When I get on a train of thought, I can’t stop myself, and since yesterdays post was about the very elemental basics of keyword research, I thought I would do a follow up post today on the very elemental basics of link building.
The purpose of both these posts is to show that neither of these seemingly easy and innocuous SEO tasks are actually that straight forward. Sure they can be – but for suboptimal results. It is like saying that doing your tax return is easy – it sure is, if you don’t mind getting fleeced. Doing it effectively and for the maximum benefit takes a lot more time and consideration.
Before we get started, a very brief introduction for those newly initiated into the world of SEO. The bottom line is this – Google will recommend your site, if others recommend it first. This means, to get high rankings in Google, Google needs to know that others find your site useful. How does a search spider know what people think about your site? Links. If people are linking through to your site, the Google spider will think your site is well liked. If relevant sites are linking through to you, this is even better, because Google will consider you to be an authority on this topic.
So, how do you go about getting the nice mix of links that Google might consider appropriate? Well, you can just dive in and submit your site everywhere you can think of. Or you can take the longer, more well thought-out way around…
1. Before you even start – look at who your client is. What is and isn’t going to be effective for them? Where and where wouldn’t they want to be seen? You need to know exactly what the limitations of your link building strategy are going to be. For example, if you have a government body as a client, you are going to have to think VERY conservatively. Similarly for national brands or straightlace industries like insurance. On the other hand, start ups, media and online retail might be more willing to take risks. You need to note all this down, and make a memo of what kind of strategy you will be following. This is particularly important if you are sharing this client work with others.
2. Which brings me my next point – assigning the work. Link building is often assigned to junior staff, or as a starting task. Now, sure, it might seem like brainless work – but if your junior gets an irrelevant or inappropriate link for your client, and your client or a competitor sees it, you will have a lot of explaining to do. Please make sure that the person doing your links has some experience, and has read your client memo.
3. Now, in the interests of corporate knowledge and continuity, it is also recommended that you keep good records of every link you do for your client. No, not so you can copy this strategy for the next client (see point 1.- client suitability!), but so that you can go back and see what has worked and what hasn’t. Going hand in hand with this is the obvious monitoring of rankings to see how your efforts are affecting them.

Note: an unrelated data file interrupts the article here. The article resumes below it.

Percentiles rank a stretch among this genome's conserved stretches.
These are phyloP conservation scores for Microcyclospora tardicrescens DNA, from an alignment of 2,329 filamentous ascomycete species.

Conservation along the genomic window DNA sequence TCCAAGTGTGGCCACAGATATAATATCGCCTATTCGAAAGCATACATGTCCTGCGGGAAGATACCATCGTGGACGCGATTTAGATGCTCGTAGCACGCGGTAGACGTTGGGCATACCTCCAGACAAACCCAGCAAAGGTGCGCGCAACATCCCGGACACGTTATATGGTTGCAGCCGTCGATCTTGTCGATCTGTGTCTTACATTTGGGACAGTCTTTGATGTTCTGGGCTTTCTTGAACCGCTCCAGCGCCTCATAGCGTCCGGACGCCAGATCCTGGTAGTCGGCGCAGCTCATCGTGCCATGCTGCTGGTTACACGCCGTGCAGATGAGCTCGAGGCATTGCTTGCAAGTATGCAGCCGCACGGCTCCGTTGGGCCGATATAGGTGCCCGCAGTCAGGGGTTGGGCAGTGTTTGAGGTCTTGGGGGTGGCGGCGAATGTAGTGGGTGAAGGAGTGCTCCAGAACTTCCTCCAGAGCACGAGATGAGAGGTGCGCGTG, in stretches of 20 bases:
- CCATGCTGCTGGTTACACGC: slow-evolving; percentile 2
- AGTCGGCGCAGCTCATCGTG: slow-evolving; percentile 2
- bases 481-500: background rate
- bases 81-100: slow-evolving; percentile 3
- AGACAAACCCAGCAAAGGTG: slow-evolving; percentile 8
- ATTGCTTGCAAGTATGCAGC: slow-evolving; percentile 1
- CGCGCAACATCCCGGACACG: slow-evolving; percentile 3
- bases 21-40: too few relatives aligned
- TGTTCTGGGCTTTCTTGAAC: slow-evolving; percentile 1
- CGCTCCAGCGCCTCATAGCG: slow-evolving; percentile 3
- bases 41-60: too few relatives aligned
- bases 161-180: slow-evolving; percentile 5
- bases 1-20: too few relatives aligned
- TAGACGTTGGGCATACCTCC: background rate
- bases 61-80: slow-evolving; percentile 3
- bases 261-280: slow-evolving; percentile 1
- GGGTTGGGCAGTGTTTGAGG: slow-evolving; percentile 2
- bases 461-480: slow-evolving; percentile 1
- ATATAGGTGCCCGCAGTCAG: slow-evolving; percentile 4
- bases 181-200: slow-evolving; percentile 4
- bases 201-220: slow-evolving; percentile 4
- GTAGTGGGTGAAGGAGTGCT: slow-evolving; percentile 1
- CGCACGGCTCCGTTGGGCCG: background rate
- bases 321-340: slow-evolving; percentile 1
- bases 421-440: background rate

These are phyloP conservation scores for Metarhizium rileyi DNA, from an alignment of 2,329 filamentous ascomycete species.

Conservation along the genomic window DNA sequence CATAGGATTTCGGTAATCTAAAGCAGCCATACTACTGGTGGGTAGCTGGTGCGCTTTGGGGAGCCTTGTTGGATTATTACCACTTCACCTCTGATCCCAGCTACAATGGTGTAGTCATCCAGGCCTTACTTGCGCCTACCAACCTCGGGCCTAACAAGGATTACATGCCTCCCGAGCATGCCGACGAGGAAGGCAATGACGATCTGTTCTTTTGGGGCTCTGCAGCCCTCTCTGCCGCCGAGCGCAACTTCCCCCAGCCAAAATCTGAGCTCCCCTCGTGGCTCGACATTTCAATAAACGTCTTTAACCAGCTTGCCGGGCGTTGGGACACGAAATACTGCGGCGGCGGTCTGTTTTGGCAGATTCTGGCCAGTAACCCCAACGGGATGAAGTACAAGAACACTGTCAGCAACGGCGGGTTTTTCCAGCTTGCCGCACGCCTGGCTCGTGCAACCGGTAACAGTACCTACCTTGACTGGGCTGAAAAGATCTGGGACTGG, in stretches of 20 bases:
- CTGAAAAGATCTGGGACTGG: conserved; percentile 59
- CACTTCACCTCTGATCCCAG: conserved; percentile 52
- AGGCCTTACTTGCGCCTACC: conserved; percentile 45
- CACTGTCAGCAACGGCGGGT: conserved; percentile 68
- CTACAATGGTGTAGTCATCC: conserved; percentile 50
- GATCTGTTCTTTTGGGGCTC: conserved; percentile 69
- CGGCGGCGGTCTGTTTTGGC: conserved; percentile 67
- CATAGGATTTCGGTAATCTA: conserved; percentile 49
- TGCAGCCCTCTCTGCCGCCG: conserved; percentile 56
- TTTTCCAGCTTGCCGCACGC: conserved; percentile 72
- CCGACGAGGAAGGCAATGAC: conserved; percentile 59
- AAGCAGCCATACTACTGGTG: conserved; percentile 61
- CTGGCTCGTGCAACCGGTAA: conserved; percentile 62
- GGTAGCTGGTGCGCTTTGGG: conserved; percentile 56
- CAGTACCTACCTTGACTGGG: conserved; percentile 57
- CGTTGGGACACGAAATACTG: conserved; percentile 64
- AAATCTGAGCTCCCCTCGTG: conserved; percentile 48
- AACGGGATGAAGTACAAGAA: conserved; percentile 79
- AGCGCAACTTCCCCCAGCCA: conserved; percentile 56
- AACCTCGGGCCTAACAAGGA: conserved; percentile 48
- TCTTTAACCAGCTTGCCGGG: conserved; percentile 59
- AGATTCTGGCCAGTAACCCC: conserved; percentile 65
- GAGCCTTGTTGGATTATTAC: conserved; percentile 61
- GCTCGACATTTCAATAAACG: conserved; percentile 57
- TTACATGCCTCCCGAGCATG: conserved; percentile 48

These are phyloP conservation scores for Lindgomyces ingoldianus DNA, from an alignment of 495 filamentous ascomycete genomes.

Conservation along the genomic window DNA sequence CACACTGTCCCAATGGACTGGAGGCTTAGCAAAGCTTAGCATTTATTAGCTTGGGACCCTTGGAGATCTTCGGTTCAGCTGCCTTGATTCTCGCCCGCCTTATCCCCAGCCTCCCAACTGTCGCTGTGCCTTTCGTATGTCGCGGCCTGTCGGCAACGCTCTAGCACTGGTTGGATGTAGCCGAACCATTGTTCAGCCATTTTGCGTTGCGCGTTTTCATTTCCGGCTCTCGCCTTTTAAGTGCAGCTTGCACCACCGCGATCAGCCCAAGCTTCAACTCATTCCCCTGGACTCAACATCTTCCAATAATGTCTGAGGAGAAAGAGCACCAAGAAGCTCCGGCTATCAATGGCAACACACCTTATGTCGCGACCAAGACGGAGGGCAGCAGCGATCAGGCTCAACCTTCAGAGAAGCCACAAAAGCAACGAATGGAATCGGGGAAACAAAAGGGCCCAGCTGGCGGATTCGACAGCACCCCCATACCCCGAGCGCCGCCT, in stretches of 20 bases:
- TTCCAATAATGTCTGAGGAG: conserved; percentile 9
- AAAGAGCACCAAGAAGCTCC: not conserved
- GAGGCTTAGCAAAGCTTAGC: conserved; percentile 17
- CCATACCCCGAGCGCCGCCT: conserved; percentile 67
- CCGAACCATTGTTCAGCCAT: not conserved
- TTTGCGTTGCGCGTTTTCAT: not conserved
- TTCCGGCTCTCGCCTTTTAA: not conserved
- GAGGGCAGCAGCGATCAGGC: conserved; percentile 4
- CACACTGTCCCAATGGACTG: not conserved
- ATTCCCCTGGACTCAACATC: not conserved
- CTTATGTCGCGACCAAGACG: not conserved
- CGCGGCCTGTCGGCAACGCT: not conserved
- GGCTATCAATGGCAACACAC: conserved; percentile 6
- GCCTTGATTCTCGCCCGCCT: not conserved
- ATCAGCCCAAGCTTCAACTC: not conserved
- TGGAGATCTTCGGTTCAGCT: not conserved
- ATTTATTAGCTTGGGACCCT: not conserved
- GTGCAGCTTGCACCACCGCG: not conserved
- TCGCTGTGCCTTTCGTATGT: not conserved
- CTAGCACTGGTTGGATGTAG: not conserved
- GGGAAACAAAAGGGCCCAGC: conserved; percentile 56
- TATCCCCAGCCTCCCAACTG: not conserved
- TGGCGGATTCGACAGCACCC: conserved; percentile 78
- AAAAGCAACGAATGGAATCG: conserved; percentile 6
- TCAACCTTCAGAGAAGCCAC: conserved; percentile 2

4. Step 3 will help you with step 4. Evolution. You can’t just get links and then stop. This isn’t what your competitors are doing you know. You need to constantly increase, improve and diversify your sources of links. This takes creativity and experience, and is yet ANOTHER reason why the most junior people in your organisation shouldn’t always be given linking to do. As part of evolution you need to monitor your progress, learn more about your client and keep up with their latest developments (look for linking opportunities), and also keep on top of general SEO industry developments.
This is the general overview of how a linking strategy should be undertaken. Sure it is a lot more complicated than just submitting your site to link farms, or sending out a mass email, but SEO is about having the edge over your competitor, and these steps will help you get there.
If this advice is too vague for you, here are some more specific do’s and don’ts:
- Do use relevent anchor text, which helps Google to know what exactly it is you are an expert about.
- Don’t use ‘click here’ as your link – ever!
- Do try to diversify your links – 100 links from one site isn’t the same as 100 different links
- Don’t use irrelevant links – Google can spot this a mile off, and may penalise you. Also, it just doesn’t look good if you want to retain some dignity for your brand
- Do try and generate buzz with good content so that links will come to you naturally
- Don’t undertake any paid links without thinking very very carefully about the implications
- Do contribute valuable content/comments/reviews to other sites, with links embedded
- Don’t try and contribute spammy content with embedded links
Go forth and link responsibly.